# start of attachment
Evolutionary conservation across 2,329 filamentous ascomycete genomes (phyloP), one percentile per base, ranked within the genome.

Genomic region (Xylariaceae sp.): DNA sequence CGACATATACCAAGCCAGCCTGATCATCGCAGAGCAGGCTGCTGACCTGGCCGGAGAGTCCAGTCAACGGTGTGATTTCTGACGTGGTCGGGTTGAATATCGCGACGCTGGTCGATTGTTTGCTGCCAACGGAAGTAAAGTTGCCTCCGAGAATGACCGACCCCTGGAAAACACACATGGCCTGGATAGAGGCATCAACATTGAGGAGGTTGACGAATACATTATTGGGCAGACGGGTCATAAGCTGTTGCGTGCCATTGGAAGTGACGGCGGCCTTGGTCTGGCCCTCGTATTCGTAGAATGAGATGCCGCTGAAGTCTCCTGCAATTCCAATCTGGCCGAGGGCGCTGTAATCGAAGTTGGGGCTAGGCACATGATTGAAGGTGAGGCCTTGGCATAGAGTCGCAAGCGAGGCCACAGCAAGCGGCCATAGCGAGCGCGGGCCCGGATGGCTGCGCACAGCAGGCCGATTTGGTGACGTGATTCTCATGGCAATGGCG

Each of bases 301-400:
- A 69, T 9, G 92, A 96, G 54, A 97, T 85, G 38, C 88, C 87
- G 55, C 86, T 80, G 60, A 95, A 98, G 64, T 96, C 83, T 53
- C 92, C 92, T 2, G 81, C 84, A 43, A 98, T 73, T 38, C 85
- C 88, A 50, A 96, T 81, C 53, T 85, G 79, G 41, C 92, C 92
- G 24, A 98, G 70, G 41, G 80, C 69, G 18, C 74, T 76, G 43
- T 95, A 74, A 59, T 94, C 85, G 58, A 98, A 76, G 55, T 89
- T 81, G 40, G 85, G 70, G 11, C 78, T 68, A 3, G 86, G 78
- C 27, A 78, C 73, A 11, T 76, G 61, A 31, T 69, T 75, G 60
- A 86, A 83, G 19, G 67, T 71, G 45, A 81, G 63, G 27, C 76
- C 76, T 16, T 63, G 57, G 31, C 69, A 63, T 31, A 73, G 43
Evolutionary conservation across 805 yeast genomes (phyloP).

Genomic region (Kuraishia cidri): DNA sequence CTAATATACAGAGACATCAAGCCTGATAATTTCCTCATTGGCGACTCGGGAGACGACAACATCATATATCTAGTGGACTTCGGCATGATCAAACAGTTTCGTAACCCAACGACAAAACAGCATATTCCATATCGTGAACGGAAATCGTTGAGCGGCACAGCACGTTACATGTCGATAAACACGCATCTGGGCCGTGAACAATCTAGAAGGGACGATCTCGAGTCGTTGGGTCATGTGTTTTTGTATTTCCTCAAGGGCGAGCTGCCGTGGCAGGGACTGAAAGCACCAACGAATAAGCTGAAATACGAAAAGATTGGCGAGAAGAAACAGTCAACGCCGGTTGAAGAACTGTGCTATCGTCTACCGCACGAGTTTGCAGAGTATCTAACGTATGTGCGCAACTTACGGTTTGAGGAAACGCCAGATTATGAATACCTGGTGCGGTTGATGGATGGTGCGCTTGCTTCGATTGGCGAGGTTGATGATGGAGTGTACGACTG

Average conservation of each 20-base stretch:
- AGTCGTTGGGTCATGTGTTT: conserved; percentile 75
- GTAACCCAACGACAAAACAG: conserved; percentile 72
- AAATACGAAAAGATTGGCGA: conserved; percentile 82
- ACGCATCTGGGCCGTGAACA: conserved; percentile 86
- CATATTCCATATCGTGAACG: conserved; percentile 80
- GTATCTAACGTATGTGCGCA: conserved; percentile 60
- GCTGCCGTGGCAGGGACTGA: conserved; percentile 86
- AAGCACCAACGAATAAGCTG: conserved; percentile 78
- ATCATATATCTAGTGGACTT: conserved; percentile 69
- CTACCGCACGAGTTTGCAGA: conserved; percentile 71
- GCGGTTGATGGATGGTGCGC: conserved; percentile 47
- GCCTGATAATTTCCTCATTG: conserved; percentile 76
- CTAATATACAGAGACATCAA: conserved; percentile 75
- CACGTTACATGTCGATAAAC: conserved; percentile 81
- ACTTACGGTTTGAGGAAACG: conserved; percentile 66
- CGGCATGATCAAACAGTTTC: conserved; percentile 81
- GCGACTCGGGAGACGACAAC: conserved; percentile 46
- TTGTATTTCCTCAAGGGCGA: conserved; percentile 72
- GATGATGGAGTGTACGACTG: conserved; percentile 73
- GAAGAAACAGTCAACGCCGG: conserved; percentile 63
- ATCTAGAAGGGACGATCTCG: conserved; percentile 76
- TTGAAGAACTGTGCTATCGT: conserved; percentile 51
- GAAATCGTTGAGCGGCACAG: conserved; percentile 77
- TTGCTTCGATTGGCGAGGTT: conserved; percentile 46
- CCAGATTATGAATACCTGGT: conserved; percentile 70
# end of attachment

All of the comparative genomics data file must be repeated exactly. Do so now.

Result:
Evolutionary conservation across 2,329 filamentous ascomycete genomes (phyloP), one percentile per base, ranked within the genome.

Genomic region (Xylariaceae sp.): DNA sequence CGACATATACCAAGCCAGCCTGATCATCGCAGAGCAGGCTGCTGACCTGGCCGGAGAGTCCAGTCAACGGTGTGATTTCTGACGTGGTCGGGTTGAATATCGCGACGCTGGTCGATTGTTTGCTGCCAACGGAAGTAAAGTTGCCTCCGAGAATGACCGACCCCTGGAAAACACACATGGCCTGGATAGAGGCATCAACATTGAGGAGGTTGACGAATACATTATTGGGCAGACGGGTCATAAGCTGTTGCGTGCCATTGGAAGTGACGGCGGCCTTGGTCTGGCCCTCGTATTCGTAGAATGAGATGCCGCTGAAGTCTCCTGCAATTCCAATCTGGCCGAGGGCGCTGTAATCGAAGTTGGGGCTAGGCACATGATTGAAGGTGAGGCCTTGGCATAGAGTCGCAAGCGAGGCCACAGCAAGCGGCCATAGCGAGCGCGGGCCCGGATGGCTGCGCACAGCAGGCCGATTTGGTGACGTGATTCTCATGGCAATGGCG

Each of bases 301-400:
- A 69, T 9, G 92, A 96, G 54, A 97, T 85, G 38, C 88, C 87
- G 55, C 86, T 80, G 60, A 95, A 98, G 64, T 96, C 83, T 53
- C 92, C 92, T 2, G 81, C 84, A 43, A 98, T 73, T 38, C 85
- C 88, A 50, A 96, T 81, C 53, T 85, G 79, G 41, C 92, C 92
- G 24, A 98, G 70, G 41, G 80, C 69, G 18, C 74, T 76, G 43
- T 95, A 74, A 59, T 94, C 85, G 58, A 98, A 76, G 55, T 89
- T 81, G 40, G 85, G 70, G 11, C 78, T 68, A 3, G 86, G 78
- C 27, A 78, C 73, A 11, T 76, G 61, A 31, T 69, T 75, G 60
- A 86, A 83, G 19, G 67, T 71, G 45, A 81, G 63, G 27, C 76
- C 76, T 16, T 63, G 57, G 31, C 69, A 63, T 31, A 73, G 43
Evolutionary conservation across 805 yeast genomes (phyloP).

Genomic region (Kuraishia cidri): DNA sequence CTAATATACAGAGACATCAAGCCTGATAATTTCCTCATTGGCGACTCGGGAGACGACAACATCATATATCTAGTGGACTTCGGCATGATCAAACAGTTTCGTAACCCAACGACAAAACAGCATATTCCATATCGTGAACGGAAATCGTTGAGCGGCACAGCACGTTACATGTCGATAAACACGCATCTGGGCCGTGAACAATCTAGAAGGGACGATCTCGAGTCGTTGGGTCATGTGTTTTTGTATTTCCTCAAGGGCGAGCTGCCGTGGCAGGGACTGAAAGCACCAACGAATAAGCTGAAATACGAAAAGATTGGCGAGAAGAAACAGTCAACGCCGGTTGAAGAACTGTGCTATCGTCTACCGCACGAGTTTGCAGAGTATCTAACGTATGTGCGCAACTTACGGTTTGAGGAAACGCCAGATTATGAATACCTGGTGCGGTTGATGGATGGTGCGCTTGCTTCGATTGGCGAGGTTGATGATGGAGTGTACGACTG

Average conservation of each 20-base stretch:
- AGTCGTTGGGTCATGTGTTT: conserved; percentile 75
- GTAACCCAACGACAAAACAG: conserved; percentile 72
- AAATACGAAAAGATTGGCGA: conserved; percentile 82
- ACGCATCTGGGCCGTGAACA: conserved; percentile 86
- CATATTCCATATCGTGAACG: conserved; percentile 80
- GTATCTAACGTATGTGCGCA: conserved; percentile 60
- GCTGCCGTGGCAGGGACTGA: conserved; percentile 86
- AAGCACCAACGAATAAGCTG: conserved; percentile 78
- ATCATATATCTAGTGGACTT: conserved; percentile 69
- CTACCGCACGAGTTTGCAGA: conserved; percentile 71
- GCGGTTGATGGATGGTGCGC: conserved; percentile 47
- GCCTGATAATTTCCTCATTG: conserved; percentile 76
- CTAATATACAGAGACATCAA: conserved; percentile 75
- CACGTTACATGTCGATAAAC: conserved; percentile 81
- ACTTACGGTTTGAGGAAACG: conserved; percentile 66
- CGGCATGATCAAACAGTTTC: conserved; percentile 81
- GCGACTCGGGAGACGACAAC: conserved; percentile 46
- TTGTATTTCCTCAAGGGCGA: conserved; percentile 72
- GATGATGGAGTGTACGACTG: conserved; percentile 73
- GAAGAAACAGTCAACGCCGG: conserved; percentile 63
- ATCTAGAAGGGACGATCTCG: conserved; percentile 76
- TTGAAGAACTGTGCTATCGT: conserved; percentile 51
- GAAATCGTTGAGCGGCACAG: conserved; percentile 77
- TTGCTTCGATTGGCGAGGTT: conserved; percentile 46
- CCAGATTATGAATACCTGGT: conserved; percentile 70